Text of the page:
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Inheritance Project | art and images beyond a silenced genocide
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Armenian History
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Inheritance: Art and Images Beyond a Silenced Genocide, is the collected effort of nine diversely different Armenian-American artists. Although strangers to each other, there is consonance in their experience as inheritors of an enormous, unacknowledged tragedy that took place more than 85 years ago in Ottoman Turkey. What holds this group of artists together is a spirit, or consciousness, that speaks to the heart and mind — above political rhetoric and academic theorizing — as a presentation to be seen, heard and felt.

An ancient people, Armenians have long suffered domination by more powerful nations. The Turkish pogroms of the 1890's and the Genocide of 1915-23, that killed 1.5 million of the 2 million Armenians in Turkey, forced many Armenians into Diaspora in the Middle East, Europe and the Americas. There, they formed Armenian communities while willingly adapting to the expectations of the hosting nation.

The experiences of these survivors were too often unbearably horrific. In their effort to survive and begin anew in a world that did not acknowledge the source of their sufferings, their stories became anecdotes, passionately guarded and judiciously voiced. Eventually they became folklore, and to some, hearsay. Their children did not read about them in history class or storybooks. Until recently, their children grew up in a world that asked: "What is an Armenian? Where is Armenia?"… a world that didn't know that the first genocide of the 20th century was perpetrated on Armenians — the first people as a world nation to have adopted Christianity 1,700 years ago.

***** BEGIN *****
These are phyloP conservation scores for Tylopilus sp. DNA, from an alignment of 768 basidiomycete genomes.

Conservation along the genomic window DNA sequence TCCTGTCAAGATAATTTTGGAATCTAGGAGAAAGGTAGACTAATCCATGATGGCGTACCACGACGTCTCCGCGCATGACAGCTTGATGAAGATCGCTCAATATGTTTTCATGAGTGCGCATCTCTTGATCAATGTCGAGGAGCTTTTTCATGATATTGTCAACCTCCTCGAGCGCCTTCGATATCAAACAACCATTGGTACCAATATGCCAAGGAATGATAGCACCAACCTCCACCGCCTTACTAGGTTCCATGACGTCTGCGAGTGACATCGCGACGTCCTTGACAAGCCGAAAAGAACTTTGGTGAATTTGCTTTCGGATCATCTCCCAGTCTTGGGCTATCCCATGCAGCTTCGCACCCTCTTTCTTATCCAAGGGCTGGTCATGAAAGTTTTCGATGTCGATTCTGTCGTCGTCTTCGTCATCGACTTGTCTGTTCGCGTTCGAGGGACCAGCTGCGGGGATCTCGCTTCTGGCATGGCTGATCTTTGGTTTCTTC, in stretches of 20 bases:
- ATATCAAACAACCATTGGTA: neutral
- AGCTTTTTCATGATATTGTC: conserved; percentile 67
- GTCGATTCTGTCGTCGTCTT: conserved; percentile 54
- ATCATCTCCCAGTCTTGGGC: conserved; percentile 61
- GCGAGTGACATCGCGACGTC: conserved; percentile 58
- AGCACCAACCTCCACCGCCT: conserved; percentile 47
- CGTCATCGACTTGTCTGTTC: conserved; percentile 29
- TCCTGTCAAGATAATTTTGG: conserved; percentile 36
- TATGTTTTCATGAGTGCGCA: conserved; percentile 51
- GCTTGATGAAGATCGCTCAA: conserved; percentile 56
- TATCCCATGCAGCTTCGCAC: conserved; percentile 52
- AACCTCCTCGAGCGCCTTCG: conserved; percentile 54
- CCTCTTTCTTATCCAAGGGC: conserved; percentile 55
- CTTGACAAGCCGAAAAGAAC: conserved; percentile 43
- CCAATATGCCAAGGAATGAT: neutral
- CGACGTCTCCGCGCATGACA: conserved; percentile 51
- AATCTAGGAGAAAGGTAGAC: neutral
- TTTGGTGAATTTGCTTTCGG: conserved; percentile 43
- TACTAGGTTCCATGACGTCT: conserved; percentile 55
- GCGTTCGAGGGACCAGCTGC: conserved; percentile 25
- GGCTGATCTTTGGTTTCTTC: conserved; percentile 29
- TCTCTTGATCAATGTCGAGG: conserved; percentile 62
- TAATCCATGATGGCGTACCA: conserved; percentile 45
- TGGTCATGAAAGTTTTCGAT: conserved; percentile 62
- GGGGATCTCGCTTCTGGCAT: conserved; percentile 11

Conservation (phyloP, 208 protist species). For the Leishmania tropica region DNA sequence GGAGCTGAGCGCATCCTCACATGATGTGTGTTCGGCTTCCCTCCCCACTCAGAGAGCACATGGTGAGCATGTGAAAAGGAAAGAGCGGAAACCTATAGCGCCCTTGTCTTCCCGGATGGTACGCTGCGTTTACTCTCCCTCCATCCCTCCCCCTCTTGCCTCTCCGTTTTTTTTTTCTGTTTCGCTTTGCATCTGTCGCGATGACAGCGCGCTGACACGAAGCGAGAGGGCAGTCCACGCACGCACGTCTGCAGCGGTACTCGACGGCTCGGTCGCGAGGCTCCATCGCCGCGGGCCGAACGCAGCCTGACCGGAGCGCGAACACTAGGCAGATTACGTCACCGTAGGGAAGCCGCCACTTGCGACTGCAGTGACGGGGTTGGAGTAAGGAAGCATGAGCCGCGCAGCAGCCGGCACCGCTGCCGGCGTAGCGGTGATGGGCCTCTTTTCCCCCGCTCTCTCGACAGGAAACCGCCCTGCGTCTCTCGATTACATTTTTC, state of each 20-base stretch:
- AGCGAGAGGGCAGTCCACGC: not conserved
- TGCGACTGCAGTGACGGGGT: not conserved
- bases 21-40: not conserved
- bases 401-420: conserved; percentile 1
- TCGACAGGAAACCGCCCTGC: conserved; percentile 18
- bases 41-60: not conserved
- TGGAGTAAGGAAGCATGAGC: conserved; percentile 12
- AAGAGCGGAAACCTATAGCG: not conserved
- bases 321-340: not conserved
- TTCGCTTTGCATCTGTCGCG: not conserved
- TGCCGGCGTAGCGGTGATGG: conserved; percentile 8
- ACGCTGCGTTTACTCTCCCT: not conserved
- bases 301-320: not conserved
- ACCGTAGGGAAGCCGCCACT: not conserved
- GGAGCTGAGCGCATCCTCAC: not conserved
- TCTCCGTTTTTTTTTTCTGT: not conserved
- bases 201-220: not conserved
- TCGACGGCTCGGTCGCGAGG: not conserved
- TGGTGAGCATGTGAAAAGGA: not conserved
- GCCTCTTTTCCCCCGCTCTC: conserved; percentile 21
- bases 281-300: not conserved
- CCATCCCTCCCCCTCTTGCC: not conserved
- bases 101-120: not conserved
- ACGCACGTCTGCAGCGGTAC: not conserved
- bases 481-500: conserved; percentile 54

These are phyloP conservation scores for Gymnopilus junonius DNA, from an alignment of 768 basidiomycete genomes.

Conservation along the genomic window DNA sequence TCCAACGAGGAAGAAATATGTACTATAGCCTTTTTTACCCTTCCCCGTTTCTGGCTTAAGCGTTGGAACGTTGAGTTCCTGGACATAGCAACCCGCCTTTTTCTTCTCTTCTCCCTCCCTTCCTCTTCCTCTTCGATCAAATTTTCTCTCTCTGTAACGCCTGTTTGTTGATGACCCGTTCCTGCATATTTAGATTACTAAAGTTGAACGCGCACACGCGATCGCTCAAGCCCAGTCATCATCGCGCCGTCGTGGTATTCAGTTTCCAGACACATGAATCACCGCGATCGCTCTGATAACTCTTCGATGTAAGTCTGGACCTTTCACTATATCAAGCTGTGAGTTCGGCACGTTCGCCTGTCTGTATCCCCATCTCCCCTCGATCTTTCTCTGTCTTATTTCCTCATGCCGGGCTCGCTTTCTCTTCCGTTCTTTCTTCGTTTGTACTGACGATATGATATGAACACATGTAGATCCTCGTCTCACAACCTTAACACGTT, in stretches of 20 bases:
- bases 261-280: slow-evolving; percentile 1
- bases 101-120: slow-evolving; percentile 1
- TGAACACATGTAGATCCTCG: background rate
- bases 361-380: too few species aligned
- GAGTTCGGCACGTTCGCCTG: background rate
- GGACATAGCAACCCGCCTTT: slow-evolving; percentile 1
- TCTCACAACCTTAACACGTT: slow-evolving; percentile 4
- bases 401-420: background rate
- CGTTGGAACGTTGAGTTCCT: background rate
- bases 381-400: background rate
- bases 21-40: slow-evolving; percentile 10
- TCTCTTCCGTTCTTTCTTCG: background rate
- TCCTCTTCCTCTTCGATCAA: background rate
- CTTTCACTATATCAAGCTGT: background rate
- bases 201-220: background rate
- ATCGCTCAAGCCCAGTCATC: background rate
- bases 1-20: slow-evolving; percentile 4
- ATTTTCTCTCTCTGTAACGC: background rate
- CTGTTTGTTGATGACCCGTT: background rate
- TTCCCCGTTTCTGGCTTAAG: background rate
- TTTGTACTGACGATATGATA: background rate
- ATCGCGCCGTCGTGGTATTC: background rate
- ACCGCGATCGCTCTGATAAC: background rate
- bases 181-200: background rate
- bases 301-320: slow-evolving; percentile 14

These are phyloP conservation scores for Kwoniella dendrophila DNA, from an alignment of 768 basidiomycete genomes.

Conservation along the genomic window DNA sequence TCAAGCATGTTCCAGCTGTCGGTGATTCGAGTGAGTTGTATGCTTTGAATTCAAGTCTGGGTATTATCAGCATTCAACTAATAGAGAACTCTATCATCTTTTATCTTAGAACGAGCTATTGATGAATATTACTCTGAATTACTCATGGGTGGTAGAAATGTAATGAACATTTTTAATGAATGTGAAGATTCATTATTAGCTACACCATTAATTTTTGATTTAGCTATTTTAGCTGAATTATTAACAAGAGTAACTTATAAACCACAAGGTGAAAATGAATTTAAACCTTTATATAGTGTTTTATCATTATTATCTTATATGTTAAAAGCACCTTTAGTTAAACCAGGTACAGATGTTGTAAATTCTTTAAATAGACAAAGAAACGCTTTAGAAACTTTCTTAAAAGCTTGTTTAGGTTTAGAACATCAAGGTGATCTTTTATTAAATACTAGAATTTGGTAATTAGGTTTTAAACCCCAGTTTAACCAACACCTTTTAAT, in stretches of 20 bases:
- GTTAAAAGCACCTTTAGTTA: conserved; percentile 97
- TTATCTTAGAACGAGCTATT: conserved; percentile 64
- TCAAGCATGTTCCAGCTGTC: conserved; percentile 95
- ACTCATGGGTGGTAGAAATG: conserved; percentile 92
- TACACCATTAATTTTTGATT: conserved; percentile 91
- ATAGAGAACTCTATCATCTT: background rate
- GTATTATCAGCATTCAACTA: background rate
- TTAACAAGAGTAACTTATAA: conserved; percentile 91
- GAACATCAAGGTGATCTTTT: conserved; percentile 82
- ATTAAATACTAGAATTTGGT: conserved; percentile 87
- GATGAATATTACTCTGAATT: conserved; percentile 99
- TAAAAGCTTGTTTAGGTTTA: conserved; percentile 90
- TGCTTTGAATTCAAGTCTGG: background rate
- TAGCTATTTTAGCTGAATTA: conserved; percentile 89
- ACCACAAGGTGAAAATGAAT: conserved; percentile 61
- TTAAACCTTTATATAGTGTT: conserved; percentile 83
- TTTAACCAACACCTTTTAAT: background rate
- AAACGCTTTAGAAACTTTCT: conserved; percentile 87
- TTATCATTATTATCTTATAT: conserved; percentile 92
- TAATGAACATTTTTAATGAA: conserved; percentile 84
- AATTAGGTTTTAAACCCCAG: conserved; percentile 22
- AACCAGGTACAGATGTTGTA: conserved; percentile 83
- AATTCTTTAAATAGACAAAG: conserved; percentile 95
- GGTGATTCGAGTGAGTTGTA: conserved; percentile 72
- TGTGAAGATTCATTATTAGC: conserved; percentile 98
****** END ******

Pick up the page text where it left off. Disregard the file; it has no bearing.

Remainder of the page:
This exhibition deals with inter-generational transmission of trauma, resulting from the silencing, both globally and personally, of the traumatizing event. The survivors did their best to spare their children the agony of the past. "It's too sad", they would say. Despite the silence, we were not spared. Something leaked through … some intangible thing that defines and shapes a people. Perhaps it is a collective conscience … there whether you want it or not … there because it is there, audibly or inaudibly in a look, a word, or an attitude …

Among these nine artists something familiar, some ancient thread of being flows, winding in and through each work — be it passion, spirit or consciousness. Each seems to have an inherited heartbeat differing in rhythm, yet similar in tone and congruent in texture. It is the intention of each artist to bring a facet of experience to the whole for the purpose of transforming silence into sound and thereby assisting in stopping the process of historical erasure. The circumstances of the Armenian people bear strong enough resemblance to many of the national tragedies preceding it, as well as those, many in number, which followed in the 20th century. In that respect, the story has a relevance and universality that can reach beyond the Genocide, intra-culturally and cross-culturally, beyond the specific and on toward what we now call human rights.

Naomi M. Pridjian
Curator/Coordinator
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